There was a bit of prep time involved too. Emma was in the classroom, doing some pre-reading and preparation with the students, who were all in the same place. They need not have been, but this introduces an interesting debate: is there something to gain by being ‘Alone Together’ as Sherry Turkle would say. While mobile devices can allow us to remove the physical classroom all together, there value may be analogous to going to the cinema or watching television. Both involve watching a movie, but there’s some additional value in the physical, shared experience. In this case, not by design, but more by last minute planning, the students were all together. They also watched a livestream of all tweets, introducing an additional dimension to the experience - literally a silver screen of collective content. The session was pitched as a Q&A based on something Andy had written and over 40 minutes around 110 tweets flew through cyberspace.
Did it work? Was there much gained by this experience? Did the students get anything more - or less - than they would have, if they had just had Andy in the room giving them a talk? This is a difficult question to answer, but it was certainly different and, you could argue that universities need to prepare their students for communication in the ultra fast lane of social media.
This Twitter seminar gave students the rare opportunity to ask questions and post comments to Andy through tweets and receive individual replies. You can read the discussion via storify, here . The method encouraged reciprocity, instinctive thinking and recognised a shift in how education takes place in the 21st century, from a reliance on formal education to a recognition of spaces like social media as important sites for learning. This unique social media event gave the students an opportunity to experience public pedagogy first hand, in addition to developing their own sense of working within the public domain, a crucial skill in a world of 24-hour connectivity.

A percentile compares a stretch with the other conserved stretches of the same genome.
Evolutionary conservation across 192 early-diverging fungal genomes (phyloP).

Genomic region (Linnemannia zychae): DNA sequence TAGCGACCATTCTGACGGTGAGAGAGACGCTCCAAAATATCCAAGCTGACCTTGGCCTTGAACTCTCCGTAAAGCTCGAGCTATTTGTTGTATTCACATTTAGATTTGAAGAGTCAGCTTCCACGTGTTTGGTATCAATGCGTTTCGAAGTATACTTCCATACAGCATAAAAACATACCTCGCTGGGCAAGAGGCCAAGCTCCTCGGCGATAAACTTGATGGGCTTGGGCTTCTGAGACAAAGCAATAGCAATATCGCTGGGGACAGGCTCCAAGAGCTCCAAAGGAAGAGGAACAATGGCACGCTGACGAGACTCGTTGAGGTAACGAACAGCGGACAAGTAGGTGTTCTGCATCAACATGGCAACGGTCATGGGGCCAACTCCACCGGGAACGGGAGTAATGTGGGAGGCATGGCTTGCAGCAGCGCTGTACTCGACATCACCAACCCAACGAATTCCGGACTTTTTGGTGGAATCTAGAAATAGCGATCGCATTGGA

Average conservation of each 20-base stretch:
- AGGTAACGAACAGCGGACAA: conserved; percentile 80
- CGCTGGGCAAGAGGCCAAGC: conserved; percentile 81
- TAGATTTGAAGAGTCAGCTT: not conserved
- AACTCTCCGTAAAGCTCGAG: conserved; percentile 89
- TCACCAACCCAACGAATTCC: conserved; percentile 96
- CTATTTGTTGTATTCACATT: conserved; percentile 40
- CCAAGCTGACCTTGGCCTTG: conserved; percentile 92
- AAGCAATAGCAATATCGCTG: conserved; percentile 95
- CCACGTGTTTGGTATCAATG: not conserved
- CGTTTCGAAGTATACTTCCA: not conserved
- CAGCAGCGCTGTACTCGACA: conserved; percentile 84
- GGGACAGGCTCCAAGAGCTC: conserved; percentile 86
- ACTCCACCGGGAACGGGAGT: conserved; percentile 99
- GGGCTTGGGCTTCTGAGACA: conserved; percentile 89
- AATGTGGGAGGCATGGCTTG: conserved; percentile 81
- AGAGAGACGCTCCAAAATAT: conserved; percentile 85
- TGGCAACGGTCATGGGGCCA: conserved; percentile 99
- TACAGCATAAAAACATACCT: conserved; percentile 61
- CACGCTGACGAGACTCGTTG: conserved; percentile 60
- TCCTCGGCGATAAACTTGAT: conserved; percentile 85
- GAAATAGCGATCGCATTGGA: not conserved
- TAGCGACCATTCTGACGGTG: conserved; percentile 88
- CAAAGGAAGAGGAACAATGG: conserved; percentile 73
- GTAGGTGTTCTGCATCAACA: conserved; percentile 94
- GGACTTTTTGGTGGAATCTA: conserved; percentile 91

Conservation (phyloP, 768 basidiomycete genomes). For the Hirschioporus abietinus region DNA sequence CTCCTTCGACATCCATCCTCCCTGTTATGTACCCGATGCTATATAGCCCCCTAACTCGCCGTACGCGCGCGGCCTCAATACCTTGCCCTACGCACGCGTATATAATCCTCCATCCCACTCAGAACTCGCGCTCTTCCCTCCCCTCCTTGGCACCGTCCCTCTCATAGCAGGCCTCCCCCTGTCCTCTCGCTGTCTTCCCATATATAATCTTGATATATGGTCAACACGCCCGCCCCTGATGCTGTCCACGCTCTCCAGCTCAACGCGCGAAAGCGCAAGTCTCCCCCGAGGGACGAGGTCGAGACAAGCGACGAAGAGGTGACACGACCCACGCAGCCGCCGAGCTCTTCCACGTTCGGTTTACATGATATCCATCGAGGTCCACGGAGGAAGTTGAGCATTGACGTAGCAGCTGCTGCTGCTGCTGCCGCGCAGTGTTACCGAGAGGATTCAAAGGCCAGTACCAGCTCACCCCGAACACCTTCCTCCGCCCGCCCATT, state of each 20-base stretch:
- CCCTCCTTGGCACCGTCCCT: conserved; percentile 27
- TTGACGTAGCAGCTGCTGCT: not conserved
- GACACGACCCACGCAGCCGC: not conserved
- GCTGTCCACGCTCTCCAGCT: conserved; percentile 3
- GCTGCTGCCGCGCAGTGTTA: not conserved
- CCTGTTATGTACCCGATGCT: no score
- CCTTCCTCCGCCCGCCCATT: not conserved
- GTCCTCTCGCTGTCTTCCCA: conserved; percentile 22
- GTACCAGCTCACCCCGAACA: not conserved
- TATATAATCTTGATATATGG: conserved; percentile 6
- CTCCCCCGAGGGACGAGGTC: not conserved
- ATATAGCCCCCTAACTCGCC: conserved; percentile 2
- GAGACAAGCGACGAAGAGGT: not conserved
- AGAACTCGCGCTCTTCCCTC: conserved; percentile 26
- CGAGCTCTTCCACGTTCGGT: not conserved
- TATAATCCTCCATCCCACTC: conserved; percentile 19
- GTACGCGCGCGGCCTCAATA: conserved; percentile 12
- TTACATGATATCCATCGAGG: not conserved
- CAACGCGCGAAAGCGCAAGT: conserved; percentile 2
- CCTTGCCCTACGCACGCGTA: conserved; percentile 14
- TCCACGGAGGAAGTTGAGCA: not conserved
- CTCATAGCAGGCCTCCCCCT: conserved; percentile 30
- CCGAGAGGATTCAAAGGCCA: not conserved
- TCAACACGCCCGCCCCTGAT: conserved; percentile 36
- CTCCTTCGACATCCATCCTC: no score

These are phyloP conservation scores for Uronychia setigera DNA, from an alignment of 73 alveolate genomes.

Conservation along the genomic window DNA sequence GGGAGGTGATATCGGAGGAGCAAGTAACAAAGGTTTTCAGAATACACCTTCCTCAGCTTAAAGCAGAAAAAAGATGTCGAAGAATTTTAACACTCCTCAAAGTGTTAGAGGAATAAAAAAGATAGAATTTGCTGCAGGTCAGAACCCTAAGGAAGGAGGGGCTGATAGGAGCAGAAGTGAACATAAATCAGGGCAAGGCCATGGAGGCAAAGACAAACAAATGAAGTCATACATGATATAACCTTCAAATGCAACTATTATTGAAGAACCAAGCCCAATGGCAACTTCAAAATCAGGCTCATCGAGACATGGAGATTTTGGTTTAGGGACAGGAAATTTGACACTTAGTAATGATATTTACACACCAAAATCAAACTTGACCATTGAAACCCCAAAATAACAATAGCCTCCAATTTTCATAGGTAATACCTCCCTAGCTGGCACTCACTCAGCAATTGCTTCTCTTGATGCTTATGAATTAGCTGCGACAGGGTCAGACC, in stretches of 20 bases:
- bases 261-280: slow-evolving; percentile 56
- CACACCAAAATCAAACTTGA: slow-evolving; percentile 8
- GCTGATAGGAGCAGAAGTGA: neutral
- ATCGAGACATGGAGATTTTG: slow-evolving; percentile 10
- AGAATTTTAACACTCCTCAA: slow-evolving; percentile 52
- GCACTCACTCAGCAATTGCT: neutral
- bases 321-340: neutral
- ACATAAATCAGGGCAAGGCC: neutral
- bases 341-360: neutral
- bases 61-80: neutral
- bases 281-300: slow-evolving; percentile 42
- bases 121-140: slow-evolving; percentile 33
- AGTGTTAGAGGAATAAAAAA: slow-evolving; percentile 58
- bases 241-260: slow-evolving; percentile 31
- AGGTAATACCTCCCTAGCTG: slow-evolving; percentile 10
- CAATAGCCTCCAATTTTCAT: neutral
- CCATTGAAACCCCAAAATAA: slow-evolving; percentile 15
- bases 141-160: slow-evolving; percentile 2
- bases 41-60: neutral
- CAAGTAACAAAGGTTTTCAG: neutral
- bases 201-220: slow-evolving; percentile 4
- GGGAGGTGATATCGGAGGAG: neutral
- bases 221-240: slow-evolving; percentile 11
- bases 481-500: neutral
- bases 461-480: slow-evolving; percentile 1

Spontaneity and immediacy are of course seen as some of the celebrated strengths of social media like twitter. Consider its role for example in alerting the public of information or news about significant events such as natural disasters before it even breaks in the mainstream. Responding in the twitter debate, within seconds, students were receiving replies from Andy and thinking on their feet. But conveying a message in 140 characters is challenging, particularly if one wants to avoid over simplification in complex, critical debate. Do we prepare students well for this? Quick thinking and summarising you views carries potential risk which for many means a fear of ‘tweeting’ and putting critical views in the public domain.